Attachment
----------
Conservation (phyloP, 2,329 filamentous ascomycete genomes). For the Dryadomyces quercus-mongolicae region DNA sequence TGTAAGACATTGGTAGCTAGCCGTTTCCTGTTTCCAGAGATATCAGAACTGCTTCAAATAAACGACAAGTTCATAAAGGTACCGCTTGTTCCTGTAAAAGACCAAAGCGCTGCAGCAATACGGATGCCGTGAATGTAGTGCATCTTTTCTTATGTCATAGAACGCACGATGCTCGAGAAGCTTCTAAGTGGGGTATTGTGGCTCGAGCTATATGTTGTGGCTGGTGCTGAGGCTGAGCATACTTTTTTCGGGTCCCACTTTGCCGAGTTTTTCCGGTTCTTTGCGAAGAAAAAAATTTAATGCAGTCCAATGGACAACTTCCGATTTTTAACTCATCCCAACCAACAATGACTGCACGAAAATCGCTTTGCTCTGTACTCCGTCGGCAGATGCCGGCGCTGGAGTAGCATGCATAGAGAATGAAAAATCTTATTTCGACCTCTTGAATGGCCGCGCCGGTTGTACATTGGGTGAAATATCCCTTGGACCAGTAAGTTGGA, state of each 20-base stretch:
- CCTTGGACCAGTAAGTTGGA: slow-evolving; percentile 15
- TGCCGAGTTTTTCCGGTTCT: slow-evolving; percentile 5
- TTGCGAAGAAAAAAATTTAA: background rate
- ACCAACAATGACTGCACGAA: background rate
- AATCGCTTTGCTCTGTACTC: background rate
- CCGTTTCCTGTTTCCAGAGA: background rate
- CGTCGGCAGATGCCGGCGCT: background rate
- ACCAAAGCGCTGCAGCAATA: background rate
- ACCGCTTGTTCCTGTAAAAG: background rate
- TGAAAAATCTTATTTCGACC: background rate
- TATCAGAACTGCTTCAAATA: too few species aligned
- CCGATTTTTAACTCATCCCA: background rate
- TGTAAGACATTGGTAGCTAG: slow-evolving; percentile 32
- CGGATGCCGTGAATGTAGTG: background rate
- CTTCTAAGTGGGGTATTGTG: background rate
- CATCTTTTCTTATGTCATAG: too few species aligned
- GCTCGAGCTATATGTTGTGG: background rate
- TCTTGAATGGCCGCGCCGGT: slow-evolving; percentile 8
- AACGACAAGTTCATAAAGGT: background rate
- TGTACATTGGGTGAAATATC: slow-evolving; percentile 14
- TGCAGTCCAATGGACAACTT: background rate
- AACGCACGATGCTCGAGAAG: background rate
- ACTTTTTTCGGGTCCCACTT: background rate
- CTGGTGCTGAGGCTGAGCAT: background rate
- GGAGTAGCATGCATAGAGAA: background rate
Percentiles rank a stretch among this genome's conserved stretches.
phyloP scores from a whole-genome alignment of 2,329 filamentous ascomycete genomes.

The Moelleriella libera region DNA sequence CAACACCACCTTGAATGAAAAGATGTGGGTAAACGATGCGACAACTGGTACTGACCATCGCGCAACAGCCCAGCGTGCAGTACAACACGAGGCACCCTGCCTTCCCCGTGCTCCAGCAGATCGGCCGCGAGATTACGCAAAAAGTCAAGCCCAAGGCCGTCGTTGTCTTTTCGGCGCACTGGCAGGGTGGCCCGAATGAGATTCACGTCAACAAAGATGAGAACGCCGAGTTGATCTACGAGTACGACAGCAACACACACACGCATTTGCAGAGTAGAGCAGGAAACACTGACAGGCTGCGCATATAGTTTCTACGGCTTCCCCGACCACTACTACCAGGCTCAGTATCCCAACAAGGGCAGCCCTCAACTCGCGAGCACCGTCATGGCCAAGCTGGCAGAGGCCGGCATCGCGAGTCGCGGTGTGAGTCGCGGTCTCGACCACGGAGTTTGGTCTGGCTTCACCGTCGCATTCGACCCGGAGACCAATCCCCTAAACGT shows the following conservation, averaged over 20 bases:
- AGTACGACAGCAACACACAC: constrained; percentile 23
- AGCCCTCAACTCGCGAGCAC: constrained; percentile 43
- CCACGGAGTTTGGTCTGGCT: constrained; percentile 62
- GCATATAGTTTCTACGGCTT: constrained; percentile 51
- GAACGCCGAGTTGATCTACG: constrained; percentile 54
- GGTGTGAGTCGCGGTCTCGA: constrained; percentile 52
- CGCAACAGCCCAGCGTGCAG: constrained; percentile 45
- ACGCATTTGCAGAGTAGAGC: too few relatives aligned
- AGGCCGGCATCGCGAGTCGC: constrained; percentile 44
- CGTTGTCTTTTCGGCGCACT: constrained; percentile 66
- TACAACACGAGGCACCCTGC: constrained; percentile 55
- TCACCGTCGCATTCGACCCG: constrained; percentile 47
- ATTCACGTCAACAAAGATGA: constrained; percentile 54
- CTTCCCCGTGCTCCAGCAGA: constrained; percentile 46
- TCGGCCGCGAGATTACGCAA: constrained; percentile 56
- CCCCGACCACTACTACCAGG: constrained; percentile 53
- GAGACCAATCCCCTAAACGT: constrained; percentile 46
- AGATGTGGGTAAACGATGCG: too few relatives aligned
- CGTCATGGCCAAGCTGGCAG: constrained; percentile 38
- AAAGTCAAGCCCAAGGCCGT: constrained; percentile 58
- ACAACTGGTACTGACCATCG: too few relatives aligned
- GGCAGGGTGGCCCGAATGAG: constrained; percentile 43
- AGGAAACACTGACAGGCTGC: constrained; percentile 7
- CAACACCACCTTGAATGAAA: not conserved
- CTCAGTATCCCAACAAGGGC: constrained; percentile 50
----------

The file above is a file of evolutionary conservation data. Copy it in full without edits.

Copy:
Conservation (phyloP, 2,329 filamentous ascomycete genomes). For the Dryadomyces quercus-mongolicae region DNA sequence TGTAAGACATTGGTAGCTAGCCGTTTCCTGTTTCCAGAGATATCAGAACTGCTTCAAATAAACGACAAGTTCATAAAGGTACCGCTTGTTCCTGTAAAAGACCAAAGCGCTGCAGCAATACGGATGCCGTGAATGTAGTGCATCTTTTCTTATGTCATAGAACGCACGATGCTCGAGAAGCTTCTAAGTGGGGTATTGTGGCTCGAGCTATATGTTGTGGCTGGTGCTGAGGCTGAGCATACTTTTTTCGGGTCCCACTTTGCCGAGTTTTTCCGGTTCTTTGCGAAGAAAAAAATTTAATGCAGTCCAATGGACAACTTCCGATTTTTAACTCATCCCAACCAACAATGACTGCACGAAAATCGCTTTGCTCTGTACTCCGTCGGCAGATGCCGGCGCTGGAGTAGCATGCATAGAGAATGAAAAATCTTATTTCGACCTCTTGAATGGCCGCGCCGGTTGTACATTGGGTGAAATATCCCTTGGACCAGTAAGTTGGA, state of each 20-base stretch:
- CCTTGGACCAGTAAGTTGGA: slow-evolving; percentile 15
- TGCCGAGTTTTTCCGGTTCT: slow-evolving; percentile 5
- TTGCGAAGAAAAAAATTTAA: background rate
- ACCAACAATGACTGCACGAA: background rate
- AATCGCTTTGCTCTGTACTC: background rate
- CCGTTTCCTGTTTCCAGAGA: background rate
- CGTCGGCAGATGCCGGCGCT: background rate
- ACCAAAGCGCTGCAGCAATA: background rate
- ACCGCTTGTTCCTGTAAAAG: background rate
- TGAAAAATCTTATTTCGACC: background rate
- TATCAGAACTGCTTCAAATA: too few species aligned
- CCGATTTTTAACTCATCCCA: background rate
- TGTAAGACATTGGTAGCTAG: slow-evolving; percentile 32
- CGGATGCCGTGAATGTAGTG: background rate
- CTTCTAAGTGGGGTATTGTG: background rate
- CATCTTTTCTTATGTCATAG: too few species aligned
- GCTCGAGCTATATGTTGTGG: background rate
- TCTTGAATGGCCGCGCCGGT: slow-evolving; percentile 8
- AACGACAAGTTCATAAAGGT: background rate
- TGTACATTGGGTGAAATATC: slow-evolving; percentile 14
- TGCAGTCCAATGGACAACTT: background rate
- AACGCACGATGCTCGAGAAG: background rate
- ACTTTTTTCGGGTCCCACTT: background rate
- CTGGTGCTGAGGCTGAGCAT: background rate
- GGAGTAGCATGCATAGAGAA: background rate
Percentiles rank a stretch among this genome's conserved stretches.
phyloP scores from a whole-genome alignment of 2,329 filamentous ascomycete genomes.

The Moelleriella libera region DNA sequence CAACACCACCTTGAATGAAAAGATGTGGGTAAACGATGCGACAACTGGTACTGACCATCGCGCAACAGCCCAGCGTGCAGTACAACACGAGGCACCCTGCCTTCCCCGTGCTCCAGCAGATCGGCCGCGAGATTACGCAAAAAGTCAAGCCCAAGGCCGTCGTTGTCTTTTCGGCGCACTGGCAGGGTGGCCCGAATGAGATTCACGTCAACAAAGATGAGAACGCCGAGTTGATCTACGAGTACGACAGCAACACACACACGCATTTGCAGAGTAGAGCAGGAAACACTGACAGGCTGCGCATATAGTTTCTACGGCTTCCCCGACCACTACTACCAGGCTCAGTATCCCAACAAGGGCAGCCCTCAACTCGCGAGCACCGTCATGGCCAAGCTGGCAGAGGCCGGCATCGCGAGTCGCGGTGTGAGTCGCGGTCTCGACCACGGAGTTTGGTCTGGCTTCACCGTCGCATTCGACCCGGAGACCAATCCCCTAAACGT shows the following conservation, averaged over 20 bases:
- AGTACGACAGCAACACACAC: constrained; percentile 23
- AGCCCTCAACTCGCGAGCAC: constrained; percentile 43
- CCACGGAGTTTGGTCTGGCT: constrained; percentile 62
- GCATATAGTTTCTACGGCTT: constrained; percentile 51
- GAACGCCGAGTTGATCTACG: constrained; percentile 54
- GGTGTGAGTCGCGGTCTCGA: constrained; percentile 52
- CGCAACAGCCCAGCGTGCAG: constrained; percentile 45
- ACGCATTTGCAGAGTAGAGC: too few relatives aligned
- AGGCCGGCATCGCGAGTCGC: constrained; percentile 44
- CGTTGTCTTTTCGGCGCACT: constrained; percentile 66
- TACAACACGAGGCACCCTGC: constrained; percentile 55
- TCACCGTCGCATTCGACCCG: constrained; percentile 47
- ATTCACGTCAACAAAGATGA: constrained; percentile 54
- CTTCCCCGTGCTCCAGCAGA: constrained; percentile 46
- TCGGCCGCGAGATTACGCAA: constrained; percentile 56
- CCCCGACCACTACTACCAGG: constrained; percentile 53
- GAGACCAATCCCCTAAACGT: constrained; percentile 46
- AGATGTGGGTAAACGATGCG: too few relatives aligned
- CGTCATGGCCAAGCTGGCAG: constrained; percentile 38
- AAAGTCAAGCCCAAGGCCGT: constrained; percentile 58
- ACAACTGGTACTGACCATCG: too few relatives aligned
- GGCAGGGTGGCCCGAATGAG: constrained; percentile 43
- AGGAAACACTGACAGGCTGC: constrained; percentile 7
- CAACACCACCTTGAATGAAA: not conserved
- CTCAGTATCCCAACAAGGGC: constrained; percentile 50